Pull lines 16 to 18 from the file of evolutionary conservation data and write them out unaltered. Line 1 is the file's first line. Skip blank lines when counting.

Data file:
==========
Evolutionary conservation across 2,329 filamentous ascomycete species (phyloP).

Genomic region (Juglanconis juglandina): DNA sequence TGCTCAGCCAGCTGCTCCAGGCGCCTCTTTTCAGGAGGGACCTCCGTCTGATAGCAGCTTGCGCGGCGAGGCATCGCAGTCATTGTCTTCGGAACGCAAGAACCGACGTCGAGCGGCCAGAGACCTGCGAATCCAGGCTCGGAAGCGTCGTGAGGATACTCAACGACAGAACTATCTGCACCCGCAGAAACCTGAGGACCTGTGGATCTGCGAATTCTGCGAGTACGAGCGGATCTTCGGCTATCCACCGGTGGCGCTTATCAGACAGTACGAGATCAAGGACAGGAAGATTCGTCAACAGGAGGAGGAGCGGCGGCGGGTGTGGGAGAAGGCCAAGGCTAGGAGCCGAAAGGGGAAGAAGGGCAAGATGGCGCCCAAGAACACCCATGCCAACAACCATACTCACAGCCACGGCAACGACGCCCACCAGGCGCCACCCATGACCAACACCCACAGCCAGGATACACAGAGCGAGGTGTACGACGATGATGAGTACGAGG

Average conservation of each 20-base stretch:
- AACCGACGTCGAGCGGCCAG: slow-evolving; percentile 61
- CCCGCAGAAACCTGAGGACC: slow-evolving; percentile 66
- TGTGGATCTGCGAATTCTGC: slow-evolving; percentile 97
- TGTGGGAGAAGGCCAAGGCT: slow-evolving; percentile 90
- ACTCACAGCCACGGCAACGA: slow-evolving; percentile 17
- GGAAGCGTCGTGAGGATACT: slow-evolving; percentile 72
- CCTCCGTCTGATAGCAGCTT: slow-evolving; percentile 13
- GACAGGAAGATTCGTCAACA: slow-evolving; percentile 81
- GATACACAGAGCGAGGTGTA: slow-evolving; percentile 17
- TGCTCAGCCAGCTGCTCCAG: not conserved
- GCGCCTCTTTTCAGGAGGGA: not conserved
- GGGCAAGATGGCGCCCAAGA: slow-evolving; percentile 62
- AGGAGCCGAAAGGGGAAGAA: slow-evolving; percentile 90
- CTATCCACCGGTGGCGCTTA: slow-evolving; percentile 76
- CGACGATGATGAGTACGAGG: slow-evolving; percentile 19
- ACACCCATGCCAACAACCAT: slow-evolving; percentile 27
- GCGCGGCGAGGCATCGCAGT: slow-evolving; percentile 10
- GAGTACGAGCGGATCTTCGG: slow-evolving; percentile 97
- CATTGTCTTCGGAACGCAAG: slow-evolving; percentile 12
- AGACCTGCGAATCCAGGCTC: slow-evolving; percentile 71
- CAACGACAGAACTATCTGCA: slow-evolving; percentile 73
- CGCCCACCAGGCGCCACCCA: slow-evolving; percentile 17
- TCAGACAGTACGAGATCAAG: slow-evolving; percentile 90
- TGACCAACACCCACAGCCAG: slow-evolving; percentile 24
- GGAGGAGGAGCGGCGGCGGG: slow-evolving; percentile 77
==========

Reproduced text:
- AGGAGCCGAAAGGGGAAGAA: slow-evolving; percentile 90
- CTATCCACCGGTGGCGCTTA: slow-evolving; percentile 76
- CGACGATGATGAGTACGAGG: slow-evolving; percentile 19